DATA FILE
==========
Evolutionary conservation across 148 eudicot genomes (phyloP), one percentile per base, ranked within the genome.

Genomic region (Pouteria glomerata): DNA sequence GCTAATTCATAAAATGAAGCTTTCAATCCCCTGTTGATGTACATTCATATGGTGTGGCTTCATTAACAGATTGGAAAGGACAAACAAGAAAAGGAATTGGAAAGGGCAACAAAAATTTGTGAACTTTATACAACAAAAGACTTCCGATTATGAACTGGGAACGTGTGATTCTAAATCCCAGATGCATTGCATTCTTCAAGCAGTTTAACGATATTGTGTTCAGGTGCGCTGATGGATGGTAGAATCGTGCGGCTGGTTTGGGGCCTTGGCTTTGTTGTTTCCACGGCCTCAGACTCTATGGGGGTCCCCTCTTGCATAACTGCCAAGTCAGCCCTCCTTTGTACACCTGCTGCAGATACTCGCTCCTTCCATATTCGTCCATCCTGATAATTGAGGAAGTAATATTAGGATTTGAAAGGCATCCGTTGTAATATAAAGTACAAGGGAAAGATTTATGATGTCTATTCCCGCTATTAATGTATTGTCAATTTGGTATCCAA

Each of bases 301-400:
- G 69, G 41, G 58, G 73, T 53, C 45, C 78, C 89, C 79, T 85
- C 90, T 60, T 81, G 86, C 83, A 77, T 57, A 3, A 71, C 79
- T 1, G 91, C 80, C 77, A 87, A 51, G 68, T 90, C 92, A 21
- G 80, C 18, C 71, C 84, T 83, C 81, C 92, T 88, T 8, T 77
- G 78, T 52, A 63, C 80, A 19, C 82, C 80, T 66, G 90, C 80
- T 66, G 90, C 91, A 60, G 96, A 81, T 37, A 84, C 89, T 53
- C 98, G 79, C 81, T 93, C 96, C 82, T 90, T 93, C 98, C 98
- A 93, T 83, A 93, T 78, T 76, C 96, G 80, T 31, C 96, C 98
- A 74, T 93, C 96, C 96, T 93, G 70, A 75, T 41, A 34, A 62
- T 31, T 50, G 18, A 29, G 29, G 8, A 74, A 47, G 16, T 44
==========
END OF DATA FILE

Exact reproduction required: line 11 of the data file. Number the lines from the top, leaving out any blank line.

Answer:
- A 93, T 83, A 93, T 78, T 76, C 96, G 80, T 31, C 96, C 98